How UMA Stretched Me Out of my Comfort Zone
By Jessica Yelle, MS volunteer and awesome content creator
It is hard to believe the transformation that has taken place within me during just one year’s time of serving as a volunteer leader with Urban Mountain Adventures. In the months preceding my choice to join UMA, I was unsettled by how self-centered my daily routine had become: amidst the challenges of my first semester in graduate school, moving away from home, and planning my wedding. I felt the deep desire to step out of my self and serve others in some capacity. Little did I know then that I would spend a year serving alongside UMA and close out 2018 with a radically changed heart towards leadership.
Upon discovering UMA, I fell in love with their local neighborhood approach to loving and building relationships with kids, talking about Jesus, and experiencing different outdoor adventures. But the position available for me to fill consisted of public speaking and taking on the authoritative position of middle school bible study leader, and when it was offered to me, I was challenged to face a fear I had long submitted myself to: the fear that I was not good enough. I was afraid that I was not good enough to speak into young lives, not good enough to talk about the Bible like I knew it cover to cover, and not good enough to lead without flaw. By God’s grace I accepted the position, and oh how He would transform my heart through it!
My weekly get-togethers with our middle school girls at UMA have been so fun, filled with crafts, picnics, yummy dinners, sleepovers, scripture memorization, and many other memorable times. However, two experiences with our bible study girls stand out in how God changed my perspective about being a leader. One weekend in the spring, the leaders took four of our girls on a camping trip to a site outside of town, in the woods by a creek. I had mentally prepared a list of activities we could facilitate for the girls including scavenger hunts, road trip games, story-telling time – you name it and I had it. We arrived at our camp site, parked our car, and before I could even get a word out, the girls asked if they could get their swim suits on and jump in the creek. They delighted in the creek for hours- we had to entice them with calls of a prepared dinner to pull them out of the creek as it started to get dark out! I came into the weekend with my plans to utilize my knowledge and skills to best serve them, but God showed me how He was more than enough for them. Their heavenly Father had great plans in store for them that weekend, plans that were higher than mine and designed intentionally for each of them, based on the desires of their hearts (Isaiah 55:8-9; Psalm 139; Psalm 37:4). How I failed to realize that by simply bringing them to the site of His creation, that He was enough to satisfy them: He showed himself to them as their Creator, restoring their souls through their playing, frolicking, and delighting in His streams and natural wonders (Psalm 32).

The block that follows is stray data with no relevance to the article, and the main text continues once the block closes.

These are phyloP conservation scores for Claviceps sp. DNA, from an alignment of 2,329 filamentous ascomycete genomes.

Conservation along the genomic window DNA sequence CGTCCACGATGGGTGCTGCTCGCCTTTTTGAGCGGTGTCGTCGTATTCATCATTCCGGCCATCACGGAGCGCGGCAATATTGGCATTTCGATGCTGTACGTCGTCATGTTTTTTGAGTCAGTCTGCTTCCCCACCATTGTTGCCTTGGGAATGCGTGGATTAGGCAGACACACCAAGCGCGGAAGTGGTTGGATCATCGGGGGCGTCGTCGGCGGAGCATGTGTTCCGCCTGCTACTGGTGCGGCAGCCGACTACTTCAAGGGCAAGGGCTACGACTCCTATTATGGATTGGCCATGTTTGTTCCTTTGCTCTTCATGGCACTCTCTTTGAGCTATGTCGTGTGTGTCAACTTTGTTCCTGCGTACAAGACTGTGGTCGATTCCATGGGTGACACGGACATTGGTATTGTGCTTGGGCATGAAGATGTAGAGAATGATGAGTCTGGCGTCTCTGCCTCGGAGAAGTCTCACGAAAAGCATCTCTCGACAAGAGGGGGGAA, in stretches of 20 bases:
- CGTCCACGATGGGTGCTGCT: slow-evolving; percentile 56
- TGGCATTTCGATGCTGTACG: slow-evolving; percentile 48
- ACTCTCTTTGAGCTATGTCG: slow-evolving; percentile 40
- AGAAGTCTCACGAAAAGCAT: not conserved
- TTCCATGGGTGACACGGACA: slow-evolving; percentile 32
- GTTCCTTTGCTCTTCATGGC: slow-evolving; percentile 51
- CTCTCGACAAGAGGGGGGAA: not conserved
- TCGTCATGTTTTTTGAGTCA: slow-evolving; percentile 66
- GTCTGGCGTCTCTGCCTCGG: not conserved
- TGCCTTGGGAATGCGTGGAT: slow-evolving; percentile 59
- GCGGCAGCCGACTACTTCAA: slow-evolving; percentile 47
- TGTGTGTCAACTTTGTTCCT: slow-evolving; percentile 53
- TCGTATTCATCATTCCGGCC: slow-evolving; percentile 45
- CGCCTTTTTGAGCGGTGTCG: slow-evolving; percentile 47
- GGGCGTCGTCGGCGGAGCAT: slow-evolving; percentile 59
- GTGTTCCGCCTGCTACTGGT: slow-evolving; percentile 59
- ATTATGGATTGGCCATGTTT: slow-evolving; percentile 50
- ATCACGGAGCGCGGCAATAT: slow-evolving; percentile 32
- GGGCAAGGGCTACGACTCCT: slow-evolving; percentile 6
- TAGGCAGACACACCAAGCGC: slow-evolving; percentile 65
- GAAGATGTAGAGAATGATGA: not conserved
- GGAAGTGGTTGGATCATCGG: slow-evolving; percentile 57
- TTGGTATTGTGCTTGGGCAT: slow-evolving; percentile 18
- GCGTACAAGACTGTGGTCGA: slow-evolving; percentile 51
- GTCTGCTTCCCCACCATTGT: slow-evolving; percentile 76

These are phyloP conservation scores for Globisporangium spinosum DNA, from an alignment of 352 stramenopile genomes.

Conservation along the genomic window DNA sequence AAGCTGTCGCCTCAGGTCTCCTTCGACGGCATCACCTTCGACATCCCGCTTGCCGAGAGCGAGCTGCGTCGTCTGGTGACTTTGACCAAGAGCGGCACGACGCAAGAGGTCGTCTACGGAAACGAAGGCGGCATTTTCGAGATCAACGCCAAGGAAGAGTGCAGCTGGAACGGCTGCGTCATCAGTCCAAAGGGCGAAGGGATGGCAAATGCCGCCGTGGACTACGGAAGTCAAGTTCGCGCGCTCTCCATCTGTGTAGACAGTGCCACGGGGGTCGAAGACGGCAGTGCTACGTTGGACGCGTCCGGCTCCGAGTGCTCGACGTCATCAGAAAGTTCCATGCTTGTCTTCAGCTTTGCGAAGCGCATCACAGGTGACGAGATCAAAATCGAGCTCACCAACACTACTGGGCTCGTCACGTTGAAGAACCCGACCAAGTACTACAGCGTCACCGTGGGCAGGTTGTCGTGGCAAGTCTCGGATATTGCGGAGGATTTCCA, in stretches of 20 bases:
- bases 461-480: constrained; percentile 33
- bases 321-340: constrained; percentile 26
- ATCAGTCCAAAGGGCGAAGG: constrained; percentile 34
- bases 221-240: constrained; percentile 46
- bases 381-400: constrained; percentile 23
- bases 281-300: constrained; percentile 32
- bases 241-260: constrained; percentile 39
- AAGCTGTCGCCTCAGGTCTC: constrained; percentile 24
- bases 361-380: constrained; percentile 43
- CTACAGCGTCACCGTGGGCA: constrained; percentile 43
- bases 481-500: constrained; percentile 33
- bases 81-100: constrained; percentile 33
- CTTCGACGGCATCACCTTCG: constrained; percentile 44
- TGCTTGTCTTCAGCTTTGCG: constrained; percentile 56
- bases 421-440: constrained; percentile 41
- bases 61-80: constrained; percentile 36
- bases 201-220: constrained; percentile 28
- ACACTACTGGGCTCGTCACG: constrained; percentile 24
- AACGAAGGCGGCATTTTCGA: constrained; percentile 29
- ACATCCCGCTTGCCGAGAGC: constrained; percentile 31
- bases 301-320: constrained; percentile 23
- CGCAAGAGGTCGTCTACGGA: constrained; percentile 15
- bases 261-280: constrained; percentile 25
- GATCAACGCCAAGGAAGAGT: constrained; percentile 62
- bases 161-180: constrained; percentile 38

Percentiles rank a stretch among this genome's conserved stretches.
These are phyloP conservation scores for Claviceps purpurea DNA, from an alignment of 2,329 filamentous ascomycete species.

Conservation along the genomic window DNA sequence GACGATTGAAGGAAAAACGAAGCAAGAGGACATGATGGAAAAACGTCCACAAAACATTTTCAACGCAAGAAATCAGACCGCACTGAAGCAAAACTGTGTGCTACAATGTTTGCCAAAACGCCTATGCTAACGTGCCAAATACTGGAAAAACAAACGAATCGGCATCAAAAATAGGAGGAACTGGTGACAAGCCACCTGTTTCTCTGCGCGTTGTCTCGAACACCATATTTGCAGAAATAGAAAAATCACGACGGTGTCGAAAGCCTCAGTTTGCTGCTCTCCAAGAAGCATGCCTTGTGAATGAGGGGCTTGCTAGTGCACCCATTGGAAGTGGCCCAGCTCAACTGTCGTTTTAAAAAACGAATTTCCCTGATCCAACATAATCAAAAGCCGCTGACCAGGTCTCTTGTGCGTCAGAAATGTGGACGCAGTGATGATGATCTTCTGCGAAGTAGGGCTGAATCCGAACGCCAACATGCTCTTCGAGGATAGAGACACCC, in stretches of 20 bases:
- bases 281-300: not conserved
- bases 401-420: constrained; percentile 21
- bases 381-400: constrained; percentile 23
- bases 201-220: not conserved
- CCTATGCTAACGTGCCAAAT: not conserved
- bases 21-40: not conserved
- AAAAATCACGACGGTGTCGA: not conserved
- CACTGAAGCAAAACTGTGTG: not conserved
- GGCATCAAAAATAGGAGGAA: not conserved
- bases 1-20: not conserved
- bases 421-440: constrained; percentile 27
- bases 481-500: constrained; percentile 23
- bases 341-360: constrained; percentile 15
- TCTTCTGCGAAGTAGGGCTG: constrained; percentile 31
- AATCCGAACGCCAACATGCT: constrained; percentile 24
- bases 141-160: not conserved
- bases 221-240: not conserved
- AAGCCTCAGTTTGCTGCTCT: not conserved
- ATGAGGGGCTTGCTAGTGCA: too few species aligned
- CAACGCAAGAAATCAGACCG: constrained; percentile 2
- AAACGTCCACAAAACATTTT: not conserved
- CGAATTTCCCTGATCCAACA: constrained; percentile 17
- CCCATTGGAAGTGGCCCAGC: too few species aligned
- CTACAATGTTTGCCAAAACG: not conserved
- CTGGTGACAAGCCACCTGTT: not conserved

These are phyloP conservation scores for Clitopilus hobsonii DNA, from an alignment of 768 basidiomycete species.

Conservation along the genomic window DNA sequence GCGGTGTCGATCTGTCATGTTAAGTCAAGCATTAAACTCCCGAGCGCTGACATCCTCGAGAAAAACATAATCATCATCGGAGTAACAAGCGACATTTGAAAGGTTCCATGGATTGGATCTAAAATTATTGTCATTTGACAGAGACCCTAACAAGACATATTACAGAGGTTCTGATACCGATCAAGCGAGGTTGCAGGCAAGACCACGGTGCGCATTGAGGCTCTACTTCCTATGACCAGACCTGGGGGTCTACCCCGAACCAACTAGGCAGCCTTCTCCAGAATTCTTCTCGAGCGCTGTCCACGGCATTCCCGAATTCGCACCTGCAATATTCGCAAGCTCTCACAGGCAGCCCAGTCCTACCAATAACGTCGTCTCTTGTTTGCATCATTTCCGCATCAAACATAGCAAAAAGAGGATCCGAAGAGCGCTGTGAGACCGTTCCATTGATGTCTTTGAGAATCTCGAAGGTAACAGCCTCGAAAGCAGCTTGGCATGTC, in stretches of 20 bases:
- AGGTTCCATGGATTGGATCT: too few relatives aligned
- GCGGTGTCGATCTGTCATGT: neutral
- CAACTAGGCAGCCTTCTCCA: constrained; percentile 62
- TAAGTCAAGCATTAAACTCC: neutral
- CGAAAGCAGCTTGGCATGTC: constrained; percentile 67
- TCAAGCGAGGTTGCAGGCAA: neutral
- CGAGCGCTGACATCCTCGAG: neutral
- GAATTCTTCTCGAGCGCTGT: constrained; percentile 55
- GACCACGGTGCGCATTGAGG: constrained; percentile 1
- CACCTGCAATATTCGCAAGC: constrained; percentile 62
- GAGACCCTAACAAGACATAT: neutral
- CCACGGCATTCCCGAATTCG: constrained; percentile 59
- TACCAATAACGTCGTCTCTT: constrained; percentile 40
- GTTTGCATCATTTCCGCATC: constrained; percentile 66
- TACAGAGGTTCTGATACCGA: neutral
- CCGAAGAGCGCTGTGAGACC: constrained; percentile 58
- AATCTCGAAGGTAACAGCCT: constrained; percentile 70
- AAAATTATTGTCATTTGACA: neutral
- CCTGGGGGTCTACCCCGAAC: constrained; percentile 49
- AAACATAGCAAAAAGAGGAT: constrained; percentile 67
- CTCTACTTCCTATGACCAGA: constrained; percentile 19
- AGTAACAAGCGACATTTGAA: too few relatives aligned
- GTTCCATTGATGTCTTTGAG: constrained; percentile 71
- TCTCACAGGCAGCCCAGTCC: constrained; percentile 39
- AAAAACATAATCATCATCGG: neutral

The second distinct time God challenged me to see my role with UMA in a new light was when our leadership team decided to share our testimonies with the girls. With seven leaders, we decided that one of us would each share our testimony every other week, and give the girls the opportunity to anonymously ask questions regarding the content of each testimony. The last time I audibly shared my testimony was years ago, and I was a little nervous in preparing so I evaluated and re-evaluated on a weekly basis what content to discuss, and how to share it. But one night’s testimony put all my fears to rest. Now usually, with more than ten girls in our group, it often took a significant amount time to get everyone settled down and to share a lesson without major interruption. But during one leader’s testimony, I remember looking around the room and the girls were almost completely silent, absolutely captivated by what our leader had to share. Surrounded by our girls and leaders in the living room of UMA’s Charlotte House, our testimony-sharer beautifully weaved her story and present struggles with an invitation to hear the gospel. I sensed a noticeable difference in the atmosphere after the girls listened to what Jesus did for them on the cross, and how he reconciled them to God, and the simplicity yet profoundness of her testimony shook me. All she did was point her story to Jesus. It all came back to Jesus. He was the leader who our girls needed, not me. Praise God he would humble himself to ask me to join Him in ministering to these girls- it was not necessary, but an honor and privilege.
Through my year with UMA, God has shown me that a challenging task requires not my ability to meet the task, but dependence upon His strength and power. God has humbled me to see that He is greater than I. I had managed to take a servant role with self-centeredness, thinking that it was all about my ability, capability, wisdom, and knowledge that would make or break my service. But it is all about God, who alone qualifies me to serve Himself for “I can do all things through Him who strengthens me” (Philippians 4:12-13). My unique leadership style effects the girls, absolutely. My preparedness or lack thereof effects the weekly meeting, certainly. But ministry is about calling people out of darkness and into light, out of wandering in the wilderness and into His loving presence, calling people to adore Him, not I for “he must become greater and greater and I must become less and less” (Isaiah 9:2; Isaiah 40:3; Psalm 95:6-7; John 3:30). I am so thankful for the opportunity that UMA has given me to step far out of my comfort zone. Was it uncomfortable, full of uncertainty, and challenging? Absolutely, and it’s because it was uncomfortable, full of uncertainty and challenging that I was blessed with the gift of coming face to face with God’s sovereignty, glory, and love for His people. Thank you UMA for this amazing opportunity.